Monday, April 23, 2012

Expect the unexpected - Genetic genealogy journey - FamilyTreeDNA Y-DNA Test - Part 1

I have had a interest in the use the DNA for genealogy research for several years now, but had not pursued it due to the high cost and other uncertainties and reservations I had. I remember my interest was first sparked after reading an article about one man's successful use of DNA in his genealogy research in The Genealogist, the journal of the Australian Institute of Genealogical Studies. I think this was probably as long ago as 2003 or 2004. Since then I purchased and read Trace Your Roots with DNA: Using Genetic Tests to Explore Your Family Tree by Megan Smolenyak and Ann Turner.

I have always liked having my Irish surname - O'Brien - despite how common it is. And when you are an O'Brien you can speculate that your direct paternal line descends from Irish Kings like Brian Boru, because that sounds impressive...sort of. At the very least you can speculate that your paternal line in Ireland stretches back into the mists of time.

It was with some surprise that, several years ago, I discovered that my O'Brien's went by the name Breen back in Ireland (see my post Those Places Thursday - Aghadavoyle, County Armagh, Ireland - O'Brien/Breen). Other relatives also found this same information (the name Breen) when they visited Ireland. In Australia, all the siblings went by the name O'Brien. In Ireland their brother and sister and parents called themselves Breen. Why? Were we actually O'Briens? Were we descended from Brian Boru? Or were we part of another old Irish family - the Byrne clan perhaps?

I thought for a while that a Y-DNA test for my Dad could solve these mysteries for me. It wasn't until FamilyTreeDNA had a sale at the beginning of this year that I decided to take the first step and order a Y-DNA37 test for my Dad while it was $50 less than the usual price.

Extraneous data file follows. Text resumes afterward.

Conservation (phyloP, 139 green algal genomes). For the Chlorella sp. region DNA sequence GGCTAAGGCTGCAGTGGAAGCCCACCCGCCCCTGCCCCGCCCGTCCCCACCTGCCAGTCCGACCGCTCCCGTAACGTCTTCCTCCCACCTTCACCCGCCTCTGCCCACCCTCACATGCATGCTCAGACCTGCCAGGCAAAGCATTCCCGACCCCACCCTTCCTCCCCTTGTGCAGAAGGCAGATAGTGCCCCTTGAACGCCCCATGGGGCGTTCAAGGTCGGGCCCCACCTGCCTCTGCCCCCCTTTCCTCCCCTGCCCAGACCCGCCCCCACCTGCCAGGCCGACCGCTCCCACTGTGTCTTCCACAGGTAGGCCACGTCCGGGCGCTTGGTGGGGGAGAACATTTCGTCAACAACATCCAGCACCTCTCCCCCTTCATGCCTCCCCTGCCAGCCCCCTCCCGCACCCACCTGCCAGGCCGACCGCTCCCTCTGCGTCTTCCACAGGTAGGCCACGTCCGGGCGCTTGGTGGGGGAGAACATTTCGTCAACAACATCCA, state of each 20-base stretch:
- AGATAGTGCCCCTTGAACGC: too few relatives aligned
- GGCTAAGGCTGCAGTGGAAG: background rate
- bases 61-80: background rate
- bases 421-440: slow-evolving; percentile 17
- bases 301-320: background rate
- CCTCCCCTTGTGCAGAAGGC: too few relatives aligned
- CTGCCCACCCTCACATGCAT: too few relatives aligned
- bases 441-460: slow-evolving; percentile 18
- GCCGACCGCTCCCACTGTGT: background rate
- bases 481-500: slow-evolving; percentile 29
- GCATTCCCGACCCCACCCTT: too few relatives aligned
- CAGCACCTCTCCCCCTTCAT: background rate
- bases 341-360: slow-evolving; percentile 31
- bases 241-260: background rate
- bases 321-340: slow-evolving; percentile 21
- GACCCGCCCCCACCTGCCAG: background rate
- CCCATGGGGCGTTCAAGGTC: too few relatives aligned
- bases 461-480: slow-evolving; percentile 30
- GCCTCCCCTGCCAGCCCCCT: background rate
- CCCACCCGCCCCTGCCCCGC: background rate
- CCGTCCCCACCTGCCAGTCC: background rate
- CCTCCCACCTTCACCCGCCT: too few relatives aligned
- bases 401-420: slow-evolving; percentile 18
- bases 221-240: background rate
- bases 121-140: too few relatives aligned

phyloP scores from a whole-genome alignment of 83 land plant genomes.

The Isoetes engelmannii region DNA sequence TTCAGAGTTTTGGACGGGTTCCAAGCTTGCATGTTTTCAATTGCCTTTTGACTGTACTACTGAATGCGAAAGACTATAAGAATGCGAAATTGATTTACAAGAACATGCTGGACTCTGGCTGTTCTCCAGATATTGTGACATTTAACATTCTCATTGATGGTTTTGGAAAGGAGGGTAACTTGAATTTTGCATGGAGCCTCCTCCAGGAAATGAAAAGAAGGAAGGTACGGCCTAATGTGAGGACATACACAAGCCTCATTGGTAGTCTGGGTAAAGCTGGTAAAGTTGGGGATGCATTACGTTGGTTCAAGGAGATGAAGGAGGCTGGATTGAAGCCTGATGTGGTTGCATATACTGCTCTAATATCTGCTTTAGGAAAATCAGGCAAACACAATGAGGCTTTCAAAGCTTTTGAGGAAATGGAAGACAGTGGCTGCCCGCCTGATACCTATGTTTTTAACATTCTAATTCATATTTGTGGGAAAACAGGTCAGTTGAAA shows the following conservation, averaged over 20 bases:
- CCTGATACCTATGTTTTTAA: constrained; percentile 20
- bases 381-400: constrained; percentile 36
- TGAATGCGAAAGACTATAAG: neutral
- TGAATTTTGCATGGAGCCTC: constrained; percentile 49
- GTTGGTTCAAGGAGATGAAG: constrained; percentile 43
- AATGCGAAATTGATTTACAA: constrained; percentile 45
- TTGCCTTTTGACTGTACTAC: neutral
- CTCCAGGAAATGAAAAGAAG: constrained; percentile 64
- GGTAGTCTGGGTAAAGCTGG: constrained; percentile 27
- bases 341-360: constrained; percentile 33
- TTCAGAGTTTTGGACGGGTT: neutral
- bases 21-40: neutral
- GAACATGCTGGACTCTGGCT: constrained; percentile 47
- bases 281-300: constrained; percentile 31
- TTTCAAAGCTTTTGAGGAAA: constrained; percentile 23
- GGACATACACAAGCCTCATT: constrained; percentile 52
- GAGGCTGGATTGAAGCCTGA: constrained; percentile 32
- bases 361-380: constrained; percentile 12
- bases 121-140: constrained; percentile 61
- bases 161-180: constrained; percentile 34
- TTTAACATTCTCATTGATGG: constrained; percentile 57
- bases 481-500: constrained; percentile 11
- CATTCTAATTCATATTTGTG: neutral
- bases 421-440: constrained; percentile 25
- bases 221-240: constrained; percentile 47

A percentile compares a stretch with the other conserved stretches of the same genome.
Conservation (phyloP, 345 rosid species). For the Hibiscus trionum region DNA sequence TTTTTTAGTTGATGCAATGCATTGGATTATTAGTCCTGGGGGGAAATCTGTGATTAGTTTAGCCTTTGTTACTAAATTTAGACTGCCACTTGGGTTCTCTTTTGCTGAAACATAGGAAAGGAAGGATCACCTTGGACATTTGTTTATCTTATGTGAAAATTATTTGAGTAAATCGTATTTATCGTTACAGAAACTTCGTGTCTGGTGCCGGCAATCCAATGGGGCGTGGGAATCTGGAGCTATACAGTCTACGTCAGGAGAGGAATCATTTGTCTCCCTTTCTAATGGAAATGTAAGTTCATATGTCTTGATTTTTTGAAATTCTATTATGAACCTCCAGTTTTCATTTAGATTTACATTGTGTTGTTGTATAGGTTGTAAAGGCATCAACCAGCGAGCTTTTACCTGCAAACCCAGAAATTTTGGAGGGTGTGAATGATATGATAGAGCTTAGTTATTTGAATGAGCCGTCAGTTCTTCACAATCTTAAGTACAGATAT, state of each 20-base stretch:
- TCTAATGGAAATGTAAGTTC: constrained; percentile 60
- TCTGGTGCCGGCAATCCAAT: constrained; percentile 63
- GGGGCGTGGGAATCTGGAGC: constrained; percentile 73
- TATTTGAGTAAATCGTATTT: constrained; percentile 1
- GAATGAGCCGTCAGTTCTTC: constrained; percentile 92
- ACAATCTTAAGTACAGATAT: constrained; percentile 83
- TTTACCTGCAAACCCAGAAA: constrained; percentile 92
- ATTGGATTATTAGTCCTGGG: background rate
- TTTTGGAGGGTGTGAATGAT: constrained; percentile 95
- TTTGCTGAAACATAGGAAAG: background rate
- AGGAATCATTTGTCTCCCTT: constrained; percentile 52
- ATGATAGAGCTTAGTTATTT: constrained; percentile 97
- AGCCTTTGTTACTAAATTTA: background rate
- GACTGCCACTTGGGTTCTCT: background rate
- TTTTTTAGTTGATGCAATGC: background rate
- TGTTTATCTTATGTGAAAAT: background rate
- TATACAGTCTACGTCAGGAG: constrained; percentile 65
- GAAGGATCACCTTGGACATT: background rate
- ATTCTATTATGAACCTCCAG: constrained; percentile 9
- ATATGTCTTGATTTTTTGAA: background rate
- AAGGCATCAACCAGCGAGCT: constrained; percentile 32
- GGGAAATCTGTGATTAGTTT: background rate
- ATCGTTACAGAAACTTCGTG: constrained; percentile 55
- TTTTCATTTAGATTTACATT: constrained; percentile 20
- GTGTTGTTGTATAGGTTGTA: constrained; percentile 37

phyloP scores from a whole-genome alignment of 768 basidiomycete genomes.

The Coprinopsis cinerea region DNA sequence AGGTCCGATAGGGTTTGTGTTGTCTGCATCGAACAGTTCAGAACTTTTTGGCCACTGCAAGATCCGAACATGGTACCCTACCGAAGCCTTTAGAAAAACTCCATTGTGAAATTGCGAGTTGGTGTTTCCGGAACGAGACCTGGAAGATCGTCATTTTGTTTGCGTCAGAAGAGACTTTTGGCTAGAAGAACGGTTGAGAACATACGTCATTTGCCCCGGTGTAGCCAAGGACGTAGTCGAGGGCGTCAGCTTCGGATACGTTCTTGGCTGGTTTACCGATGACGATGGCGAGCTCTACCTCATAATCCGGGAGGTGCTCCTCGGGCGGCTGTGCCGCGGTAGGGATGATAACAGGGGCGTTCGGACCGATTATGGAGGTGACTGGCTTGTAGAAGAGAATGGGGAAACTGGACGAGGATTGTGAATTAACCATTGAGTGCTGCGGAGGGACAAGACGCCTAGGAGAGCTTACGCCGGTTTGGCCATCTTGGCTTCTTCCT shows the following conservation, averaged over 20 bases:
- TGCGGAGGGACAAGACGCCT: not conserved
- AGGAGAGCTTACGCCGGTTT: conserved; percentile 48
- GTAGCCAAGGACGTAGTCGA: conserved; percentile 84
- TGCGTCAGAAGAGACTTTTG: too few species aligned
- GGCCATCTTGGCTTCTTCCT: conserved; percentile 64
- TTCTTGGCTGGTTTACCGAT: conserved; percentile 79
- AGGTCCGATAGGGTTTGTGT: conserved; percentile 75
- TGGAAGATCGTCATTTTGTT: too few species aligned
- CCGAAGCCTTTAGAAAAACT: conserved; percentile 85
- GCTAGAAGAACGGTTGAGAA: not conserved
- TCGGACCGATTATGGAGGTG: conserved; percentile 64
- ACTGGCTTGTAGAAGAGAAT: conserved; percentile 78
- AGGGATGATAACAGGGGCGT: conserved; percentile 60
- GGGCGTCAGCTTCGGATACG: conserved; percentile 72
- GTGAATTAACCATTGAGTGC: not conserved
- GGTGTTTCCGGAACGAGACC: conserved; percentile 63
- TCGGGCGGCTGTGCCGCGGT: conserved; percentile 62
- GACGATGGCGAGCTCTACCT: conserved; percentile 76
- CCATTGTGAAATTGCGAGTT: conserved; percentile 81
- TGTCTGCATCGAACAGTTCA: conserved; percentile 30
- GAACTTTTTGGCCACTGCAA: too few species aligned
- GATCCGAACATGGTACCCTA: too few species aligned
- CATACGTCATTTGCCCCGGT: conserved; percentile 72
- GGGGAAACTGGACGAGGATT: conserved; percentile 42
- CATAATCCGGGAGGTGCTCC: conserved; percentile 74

The test kit arrived in the mail in January, but we had to put it aside for a while. In March, Dad did the cheek swab and we sent the kit back to FamilyTreeDNA.

Three days ago I received an email from FamilyTreeDNA telling me that the results for the first 12 markers had been posted. Great! The predicted haplotype was one very common in Western Europe. At 12 markers Dad had 2800 exact matches!

Yesterday I received another email from FamilyTreeDNA which told me that the results for 25 markers had been posted. "Oh good", I thought, "that will narrow down the number of matches".

Yes, it certainly narrowed it down. At 25 markers Dad had 0 exact matches. He did, however, have 107 matches at 25 markers when I included results with the genetic distance of 1. One of the resulting matches appears to make sense - Irish, similar name, similar region of origin in Ireland. The other matches? Not quite what I was expecting. I await the results of the 37 marker test with interest.

So far my first journey into genetic genealogy has been interesting, but it has raised more questions than it has given answers. More on this later. 


If your paternal Y-DNA line has a surname like Breen or O'Brien or similar variations, and your earliest ancestor on that line originated in Ireland in counties Armagh, Louth and/or surrounding counties, please consider a Y-DNA test at FamilyTreeDNA (and please also comment on this blog post, I'd love to hear from you). The more descendants of these families take tests the more accurate and useful the results will be for all genealogists. Thanks. 

Some useful articles and blogs I have read this week:


Creative Commons License Australian Genealogy Journeys by Aillin O'Brien is licensed under a Creative Commons Attribution-NonCommercial-NoDerivs 3.0 Australia License.Permissions beyond the scope of this license may be available at http://ausgenjourneys.blogspot.com. I am in no way affiliated with any companies. Clipart from Open Clip Art Library.

2 comments:

  1. Interesting post Allin. I read Megan's book last year. Thanks for posting the link to the other articles.

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    Replies
    1. Thanks Julie. I brought Megan's book out of my bookshelf and think I might read it again as a refresher to help interpret Dad's results.

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Your comments are appreciated. Thanks.

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